Presentation on theme: "Economic Summit Recent decline in oil prices March 6, 2015 Reza Varjavand Associate Professor of Economics GSM, Saint Xavier University."— Presentation transcript:
Economic Summit Recent decline in oil prices March 6, 2015 Reza Varjavand Associate Professor of Economics GSM, Saint Xavier University
US crude oil market, facts and figures The US is the biggest consumer, importer, and now the leading producer according to many analysts Total spending on crude oil = 8.5% of GDP, $1.5 trillion Daily consumption of 20 million barrel, almost 45% domestic production and 55% imported (74% from Canada, Mexico, Venezuela, and Saudi Arabia) The US domestic production almost doubled since 2008 to about 9 million barrel/day The booming shale oil industry accounts for 3.5 million barrel/day, nearly 40% of domestic production and 17.5% of total consumption Crude oil is still the number one source of energy in the US, 36% of total With surge in domestic production and import from non-OPEC sources, the US dependency on Middle Eastern oil is diminishing.
Recent decline in price of crude oil The contributing factors: Demand related Supply related Product related Strength of US dollar Changes in consumers priorities Popularity of services Environmental and fuel efficiency concerns Geopolitical factors including conflict of interests among OPEC nations
Effects of falling oil prices on the US economy Dropping prices signify a mixed blessing for the economy, there are many gainers and a few losers. US consumers are the biggest gainers, aggregate and per household Manufacturing sectors: automobile, transportation, airline, and other businesses Shale oil industry and its future economic viability Effects on different states and the US economy as a whole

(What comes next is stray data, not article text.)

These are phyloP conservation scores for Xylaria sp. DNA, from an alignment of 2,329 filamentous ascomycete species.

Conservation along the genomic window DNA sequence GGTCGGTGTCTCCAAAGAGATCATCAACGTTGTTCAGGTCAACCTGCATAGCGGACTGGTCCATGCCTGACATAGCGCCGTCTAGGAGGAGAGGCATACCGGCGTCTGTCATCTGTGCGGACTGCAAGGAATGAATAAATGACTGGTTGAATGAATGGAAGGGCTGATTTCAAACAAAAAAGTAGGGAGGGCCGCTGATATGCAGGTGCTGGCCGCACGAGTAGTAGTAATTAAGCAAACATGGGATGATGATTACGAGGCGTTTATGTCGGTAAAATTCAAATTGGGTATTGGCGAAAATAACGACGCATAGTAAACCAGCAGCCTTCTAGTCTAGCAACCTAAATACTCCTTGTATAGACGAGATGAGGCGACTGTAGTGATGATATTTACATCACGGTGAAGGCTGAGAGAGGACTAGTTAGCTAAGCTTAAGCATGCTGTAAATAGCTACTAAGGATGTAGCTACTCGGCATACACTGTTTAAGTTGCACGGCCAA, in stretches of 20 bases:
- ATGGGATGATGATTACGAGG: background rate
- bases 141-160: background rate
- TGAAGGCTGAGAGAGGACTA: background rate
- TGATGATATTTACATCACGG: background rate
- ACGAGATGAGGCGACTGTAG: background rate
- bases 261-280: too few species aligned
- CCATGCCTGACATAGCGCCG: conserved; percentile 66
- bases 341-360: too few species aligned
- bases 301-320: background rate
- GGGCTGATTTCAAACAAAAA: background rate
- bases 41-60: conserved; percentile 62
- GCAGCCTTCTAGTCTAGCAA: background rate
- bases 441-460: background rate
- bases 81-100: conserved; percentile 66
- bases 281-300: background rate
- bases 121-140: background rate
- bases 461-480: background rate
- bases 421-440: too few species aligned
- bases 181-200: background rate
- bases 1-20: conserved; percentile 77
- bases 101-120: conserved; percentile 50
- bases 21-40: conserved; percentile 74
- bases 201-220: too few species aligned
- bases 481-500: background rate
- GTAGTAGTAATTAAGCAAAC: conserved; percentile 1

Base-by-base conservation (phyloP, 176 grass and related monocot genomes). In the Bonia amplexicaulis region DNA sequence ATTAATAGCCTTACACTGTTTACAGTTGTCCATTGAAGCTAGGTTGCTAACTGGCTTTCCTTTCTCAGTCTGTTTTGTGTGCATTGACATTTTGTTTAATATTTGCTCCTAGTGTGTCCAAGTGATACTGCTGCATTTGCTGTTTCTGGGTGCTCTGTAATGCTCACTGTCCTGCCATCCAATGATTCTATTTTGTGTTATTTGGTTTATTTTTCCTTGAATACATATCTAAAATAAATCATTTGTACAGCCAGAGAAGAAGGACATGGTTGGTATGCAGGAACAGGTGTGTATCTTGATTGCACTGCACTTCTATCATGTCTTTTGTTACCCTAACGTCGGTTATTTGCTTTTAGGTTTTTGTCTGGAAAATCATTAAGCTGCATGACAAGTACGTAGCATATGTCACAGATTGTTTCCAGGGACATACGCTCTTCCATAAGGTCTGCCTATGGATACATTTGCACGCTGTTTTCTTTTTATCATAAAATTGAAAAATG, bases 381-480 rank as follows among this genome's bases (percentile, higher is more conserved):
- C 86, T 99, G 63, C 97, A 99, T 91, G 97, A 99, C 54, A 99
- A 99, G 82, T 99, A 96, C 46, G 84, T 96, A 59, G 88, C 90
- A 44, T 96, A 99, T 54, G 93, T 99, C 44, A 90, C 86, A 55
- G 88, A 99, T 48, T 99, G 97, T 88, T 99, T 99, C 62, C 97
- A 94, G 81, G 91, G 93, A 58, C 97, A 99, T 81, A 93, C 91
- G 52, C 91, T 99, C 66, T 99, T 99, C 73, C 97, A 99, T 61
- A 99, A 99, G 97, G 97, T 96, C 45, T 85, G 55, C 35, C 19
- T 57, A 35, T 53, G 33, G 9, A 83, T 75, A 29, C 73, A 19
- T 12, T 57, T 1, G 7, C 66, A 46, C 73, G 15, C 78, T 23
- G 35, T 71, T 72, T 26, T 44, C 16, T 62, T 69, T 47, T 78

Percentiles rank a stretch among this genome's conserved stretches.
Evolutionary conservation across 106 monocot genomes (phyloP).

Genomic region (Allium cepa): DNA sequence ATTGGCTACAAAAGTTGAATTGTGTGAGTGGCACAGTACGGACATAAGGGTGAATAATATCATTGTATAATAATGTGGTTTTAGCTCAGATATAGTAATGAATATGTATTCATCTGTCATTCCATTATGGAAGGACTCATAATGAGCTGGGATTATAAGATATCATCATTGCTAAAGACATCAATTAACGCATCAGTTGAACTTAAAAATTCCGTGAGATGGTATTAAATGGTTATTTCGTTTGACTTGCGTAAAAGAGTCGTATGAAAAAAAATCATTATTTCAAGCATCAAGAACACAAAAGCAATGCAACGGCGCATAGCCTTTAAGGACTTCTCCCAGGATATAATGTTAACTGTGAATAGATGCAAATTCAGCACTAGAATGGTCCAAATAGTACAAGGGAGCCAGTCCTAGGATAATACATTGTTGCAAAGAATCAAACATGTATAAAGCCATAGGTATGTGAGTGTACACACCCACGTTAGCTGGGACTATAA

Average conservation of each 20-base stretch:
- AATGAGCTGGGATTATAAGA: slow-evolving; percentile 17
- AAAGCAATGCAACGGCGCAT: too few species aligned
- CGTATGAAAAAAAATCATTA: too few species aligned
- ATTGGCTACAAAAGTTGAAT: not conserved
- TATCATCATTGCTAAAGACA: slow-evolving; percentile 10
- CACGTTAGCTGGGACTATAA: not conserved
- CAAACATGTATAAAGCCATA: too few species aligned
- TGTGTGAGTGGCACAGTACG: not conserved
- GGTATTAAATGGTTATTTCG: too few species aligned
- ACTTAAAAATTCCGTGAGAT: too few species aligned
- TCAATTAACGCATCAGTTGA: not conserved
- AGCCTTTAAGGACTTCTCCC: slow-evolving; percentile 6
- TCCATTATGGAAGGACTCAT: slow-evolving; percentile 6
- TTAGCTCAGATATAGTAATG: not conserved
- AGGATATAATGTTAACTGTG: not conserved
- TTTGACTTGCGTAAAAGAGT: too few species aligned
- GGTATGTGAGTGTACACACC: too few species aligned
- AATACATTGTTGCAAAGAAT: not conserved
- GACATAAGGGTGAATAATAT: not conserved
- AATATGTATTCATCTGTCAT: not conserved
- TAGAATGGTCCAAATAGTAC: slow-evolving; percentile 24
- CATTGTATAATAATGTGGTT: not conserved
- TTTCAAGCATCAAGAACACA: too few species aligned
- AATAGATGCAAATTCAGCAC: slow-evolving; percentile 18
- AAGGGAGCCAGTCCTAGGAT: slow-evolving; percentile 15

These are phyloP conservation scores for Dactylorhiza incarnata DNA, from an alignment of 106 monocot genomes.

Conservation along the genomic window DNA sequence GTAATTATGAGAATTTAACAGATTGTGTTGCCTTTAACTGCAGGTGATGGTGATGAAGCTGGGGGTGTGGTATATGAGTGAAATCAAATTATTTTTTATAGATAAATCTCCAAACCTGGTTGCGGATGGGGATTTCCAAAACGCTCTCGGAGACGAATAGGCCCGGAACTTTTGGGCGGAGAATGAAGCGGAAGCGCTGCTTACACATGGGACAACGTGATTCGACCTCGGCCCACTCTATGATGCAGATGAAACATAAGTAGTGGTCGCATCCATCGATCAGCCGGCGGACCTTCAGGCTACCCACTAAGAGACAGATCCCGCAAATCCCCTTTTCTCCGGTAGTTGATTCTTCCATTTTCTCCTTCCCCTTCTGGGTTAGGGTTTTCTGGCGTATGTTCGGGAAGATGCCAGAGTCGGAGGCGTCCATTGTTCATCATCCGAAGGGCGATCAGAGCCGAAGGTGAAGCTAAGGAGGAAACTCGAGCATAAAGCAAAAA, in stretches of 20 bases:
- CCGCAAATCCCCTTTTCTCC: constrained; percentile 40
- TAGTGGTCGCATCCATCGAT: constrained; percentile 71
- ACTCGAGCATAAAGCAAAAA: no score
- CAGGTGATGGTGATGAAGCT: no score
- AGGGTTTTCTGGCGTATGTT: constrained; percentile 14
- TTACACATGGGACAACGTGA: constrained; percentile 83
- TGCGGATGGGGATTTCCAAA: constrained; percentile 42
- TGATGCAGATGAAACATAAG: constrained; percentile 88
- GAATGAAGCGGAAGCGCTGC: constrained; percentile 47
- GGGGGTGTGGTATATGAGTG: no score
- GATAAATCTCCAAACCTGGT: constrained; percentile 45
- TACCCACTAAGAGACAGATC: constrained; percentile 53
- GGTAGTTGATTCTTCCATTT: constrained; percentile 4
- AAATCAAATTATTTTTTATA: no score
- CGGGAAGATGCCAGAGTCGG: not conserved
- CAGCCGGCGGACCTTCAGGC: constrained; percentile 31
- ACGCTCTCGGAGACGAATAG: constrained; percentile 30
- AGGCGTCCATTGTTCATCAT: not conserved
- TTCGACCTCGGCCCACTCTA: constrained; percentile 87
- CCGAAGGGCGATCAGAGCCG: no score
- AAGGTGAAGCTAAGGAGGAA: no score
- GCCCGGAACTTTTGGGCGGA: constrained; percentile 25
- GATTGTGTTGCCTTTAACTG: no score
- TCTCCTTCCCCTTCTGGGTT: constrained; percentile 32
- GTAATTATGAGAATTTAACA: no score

Oil consumption goes hand-in-hand with economic growth
Breakeven Prices for different kinds of crude oil
Possible policy implication Low prices may strengthen the need for reforms in energy policy: Restrictions on exports Subsidies and tax incentives to oil companies and ethanol-producing farmers Using taxes instead of subsidies to promote cost awareness and to regulate consumption Viability of the Keystone pipeline project
Possibility of price rebound Expectations of economic recovery worldwide OPEC acting as an collaborative oligopoly (cartel) again, member nations may change their strategy and their attitudes toward one another Law of demand and supply becomes relevant instead of geopolitical factors Increasing world's stockpiles of crude oil
Effects of low prices on oil-exporting nations Saudi Arabia Russia Iran Venezuela Nigeria
Structure of crude oil market Size, about 90 million barrel/day production (each barrel contains 42 gallons) Stages of operation: Exploration, Development, and Production The types of benchmark crude Oil: WTI, West Texas Intermediate, for the US domestic producers and Brent for the global market. Key producers in global market: USA, Saudi Arabia, Russia, China, and Canada, the share of top ten producers = 64% of total. OPEC share is currently 40% of the world market. Non-OPEC producers 48% and t he US share is about 12%, 7 Companies dominating the global oil market: BP, Gulf, Standard of CA, Chevron, Shell, Standard of NJ, Exxon.